Now Chippy Shaik Faces Probe into Two Passports
Chippy Shaik's woes are mounting. Days after plagiarism claims about his doctorate surfaced, Home Affairs Minister Nosiviwe Mapisa-Nqakula told Parliament her department is probing his possession of two passports.
In a written reply to a question from DA MP Eddie Trent, she said Shaik had two valid passports, issued in 2001 and 2004.
"It appears the person concerned failed to declare possession of the first passport when he applied for the second passport," she said.
The matter was being investigated and if it was confirmed that the second passport was acquired in contravention of the SA Passport and Travel Documents Act, steps to revoke the second passport would be instituted.
Shaik's whereabouts has been under the spotlight since March.
At first he was said to be in Mozambique on business, but this week he was said to have been in Durban.
Shaik has yet to speak to a journalist since claims resurfaced about his alleged involvement in the arms deal, after an exposť by the German news magazine Der Spiegel.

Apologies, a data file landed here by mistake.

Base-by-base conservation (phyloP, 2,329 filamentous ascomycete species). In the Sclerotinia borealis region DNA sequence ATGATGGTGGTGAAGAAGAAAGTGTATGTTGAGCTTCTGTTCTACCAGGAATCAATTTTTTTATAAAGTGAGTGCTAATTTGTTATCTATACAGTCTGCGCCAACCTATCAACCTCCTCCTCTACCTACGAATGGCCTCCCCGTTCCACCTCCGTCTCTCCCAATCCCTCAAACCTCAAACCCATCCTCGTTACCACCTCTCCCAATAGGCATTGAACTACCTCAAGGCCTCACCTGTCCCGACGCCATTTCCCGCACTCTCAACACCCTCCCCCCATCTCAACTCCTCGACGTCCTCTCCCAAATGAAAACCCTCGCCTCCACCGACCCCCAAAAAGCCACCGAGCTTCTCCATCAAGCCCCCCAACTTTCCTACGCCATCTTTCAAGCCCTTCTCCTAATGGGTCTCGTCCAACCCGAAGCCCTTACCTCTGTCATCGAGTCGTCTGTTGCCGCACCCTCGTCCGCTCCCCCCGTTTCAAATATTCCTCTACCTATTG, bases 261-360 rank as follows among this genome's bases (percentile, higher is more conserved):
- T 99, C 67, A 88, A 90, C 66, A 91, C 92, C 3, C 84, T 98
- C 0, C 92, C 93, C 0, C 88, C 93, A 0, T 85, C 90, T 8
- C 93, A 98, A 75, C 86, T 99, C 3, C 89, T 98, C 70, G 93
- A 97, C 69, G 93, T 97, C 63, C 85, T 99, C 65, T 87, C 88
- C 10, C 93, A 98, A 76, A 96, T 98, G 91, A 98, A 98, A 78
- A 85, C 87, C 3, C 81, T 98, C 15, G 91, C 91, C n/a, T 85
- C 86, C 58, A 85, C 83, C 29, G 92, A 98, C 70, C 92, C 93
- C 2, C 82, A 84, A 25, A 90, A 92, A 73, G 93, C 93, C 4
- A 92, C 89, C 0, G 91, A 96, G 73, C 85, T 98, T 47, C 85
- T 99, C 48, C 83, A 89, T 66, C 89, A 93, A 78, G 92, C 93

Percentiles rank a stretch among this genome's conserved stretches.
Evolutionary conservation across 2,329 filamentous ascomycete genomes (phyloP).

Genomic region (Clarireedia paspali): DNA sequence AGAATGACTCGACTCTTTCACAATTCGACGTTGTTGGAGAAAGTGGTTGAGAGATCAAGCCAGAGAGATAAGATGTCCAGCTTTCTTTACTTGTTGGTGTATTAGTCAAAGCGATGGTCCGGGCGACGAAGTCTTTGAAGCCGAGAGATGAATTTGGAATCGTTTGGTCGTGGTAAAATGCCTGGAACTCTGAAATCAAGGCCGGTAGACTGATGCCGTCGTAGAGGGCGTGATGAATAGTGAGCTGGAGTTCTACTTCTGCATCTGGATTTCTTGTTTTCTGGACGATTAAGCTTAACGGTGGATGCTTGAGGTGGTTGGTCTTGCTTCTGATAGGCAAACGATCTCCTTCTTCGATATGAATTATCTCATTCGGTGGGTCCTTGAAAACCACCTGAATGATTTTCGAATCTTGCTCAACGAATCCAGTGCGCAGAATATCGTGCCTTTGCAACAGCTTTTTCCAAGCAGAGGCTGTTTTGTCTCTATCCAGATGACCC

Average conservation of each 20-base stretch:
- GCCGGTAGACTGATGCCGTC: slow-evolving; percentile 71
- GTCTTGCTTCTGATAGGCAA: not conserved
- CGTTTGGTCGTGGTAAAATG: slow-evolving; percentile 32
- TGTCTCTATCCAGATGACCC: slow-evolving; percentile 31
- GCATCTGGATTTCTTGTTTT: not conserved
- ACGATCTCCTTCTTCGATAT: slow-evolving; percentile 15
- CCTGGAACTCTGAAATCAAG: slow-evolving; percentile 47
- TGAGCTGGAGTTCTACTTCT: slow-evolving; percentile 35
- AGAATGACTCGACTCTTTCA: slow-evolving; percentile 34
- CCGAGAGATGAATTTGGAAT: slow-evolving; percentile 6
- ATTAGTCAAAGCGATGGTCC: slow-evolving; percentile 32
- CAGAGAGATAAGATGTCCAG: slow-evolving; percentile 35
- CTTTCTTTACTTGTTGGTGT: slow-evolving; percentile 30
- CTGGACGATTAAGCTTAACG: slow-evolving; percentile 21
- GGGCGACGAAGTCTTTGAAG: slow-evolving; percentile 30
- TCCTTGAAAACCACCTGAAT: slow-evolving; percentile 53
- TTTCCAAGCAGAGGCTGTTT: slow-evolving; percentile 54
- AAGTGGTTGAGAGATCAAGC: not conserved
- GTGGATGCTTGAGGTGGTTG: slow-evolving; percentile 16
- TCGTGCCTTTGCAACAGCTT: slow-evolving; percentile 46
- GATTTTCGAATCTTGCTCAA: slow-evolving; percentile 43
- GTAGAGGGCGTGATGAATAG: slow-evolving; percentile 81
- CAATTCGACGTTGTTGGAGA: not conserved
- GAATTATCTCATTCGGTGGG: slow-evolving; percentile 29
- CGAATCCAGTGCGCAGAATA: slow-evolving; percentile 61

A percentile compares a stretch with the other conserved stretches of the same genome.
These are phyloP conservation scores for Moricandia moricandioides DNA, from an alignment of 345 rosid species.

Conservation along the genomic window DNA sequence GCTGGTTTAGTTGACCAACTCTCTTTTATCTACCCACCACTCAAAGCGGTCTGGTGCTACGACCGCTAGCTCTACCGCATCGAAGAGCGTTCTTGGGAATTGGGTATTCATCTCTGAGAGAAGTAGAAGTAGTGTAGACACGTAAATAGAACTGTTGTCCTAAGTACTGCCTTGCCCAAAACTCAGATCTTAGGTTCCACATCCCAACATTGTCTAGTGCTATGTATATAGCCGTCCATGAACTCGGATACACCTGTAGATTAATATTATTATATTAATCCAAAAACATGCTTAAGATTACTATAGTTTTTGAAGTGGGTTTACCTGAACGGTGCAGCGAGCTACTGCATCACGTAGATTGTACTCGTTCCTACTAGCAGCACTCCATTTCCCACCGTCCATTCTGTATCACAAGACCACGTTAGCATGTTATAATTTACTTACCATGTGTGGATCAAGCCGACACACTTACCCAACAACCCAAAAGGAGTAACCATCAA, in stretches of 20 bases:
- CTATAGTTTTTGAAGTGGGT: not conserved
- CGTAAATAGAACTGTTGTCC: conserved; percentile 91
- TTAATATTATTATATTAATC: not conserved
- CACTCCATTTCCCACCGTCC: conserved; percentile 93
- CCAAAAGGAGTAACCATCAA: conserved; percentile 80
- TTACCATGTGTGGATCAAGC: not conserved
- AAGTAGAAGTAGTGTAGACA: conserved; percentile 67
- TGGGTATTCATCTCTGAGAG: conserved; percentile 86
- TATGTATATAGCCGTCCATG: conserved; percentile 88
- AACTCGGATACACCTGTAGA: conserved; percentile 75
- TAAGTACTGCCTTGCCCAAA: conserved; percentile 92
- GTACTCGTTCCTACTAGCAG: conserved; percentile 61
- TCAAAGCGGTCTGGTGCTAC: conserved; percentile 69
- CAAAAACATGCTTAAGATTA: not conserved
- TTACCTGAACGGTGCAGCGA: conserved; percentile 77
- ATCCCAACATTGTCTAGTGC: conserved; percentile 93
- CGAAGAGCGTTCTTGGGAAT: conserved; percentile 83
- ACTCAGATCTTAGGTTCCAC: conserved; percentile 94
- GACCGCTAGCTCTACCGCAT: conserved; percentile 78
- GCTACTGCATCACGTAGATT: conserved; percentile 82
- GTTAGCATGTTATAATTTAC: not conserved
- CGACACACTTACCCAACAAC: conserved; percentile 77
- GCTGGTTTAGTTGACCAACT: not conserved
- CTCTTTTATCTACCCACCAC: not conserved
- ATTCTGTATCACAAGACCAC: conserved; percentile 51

Among those raising suspicions about Shaik's whereabouts is Richard Young, the Cape Town engineer and businessman who has been in a bitter battle with the government since losing a tender for an arms deal contract.
Young has made it his mission to expose what he sees as corruption in the arms deal.
Yesterday, he posed the question to a newspaper interviewer as to why Shaik would be "in hiding" if there was nothing to hide.
Young has also been at the centre of an effort to prove that Shaik plagiarised an engineering thesis that earned him a doctorate from the University of KwaZulu-Natal in 2003.
Young says that in May 2002, Shaik left the employ of the government (where he headed arms procurement).
He changed his university registration from part-time to full-time and submitted a thesis six months later.
"That's an unusually short time to do the work required to get a doctorate," Young said yesterday.
Earlier this week Yunus Shaik said his brother Chippy was not in hiding over an alleged R21 million bribe by Thyssenkrupp, a German arms manufacturer.
"Facts have been presented in the media that Chippy has fled. Where to and from whom? The Scorpions haven't even phoned to say, 'We'd like to talk to you'," Yunus Shaik said.
He charged that the plagiarism allegations, appearing on the eve of Schabir Shaik's Constitutional Court challenge, and Schabir's surprise pre-dawn transfer from hospital back to Westville prison were part of a "victimisation" campaign.
With acknowledgement to Angela Quintal and Cape Argus.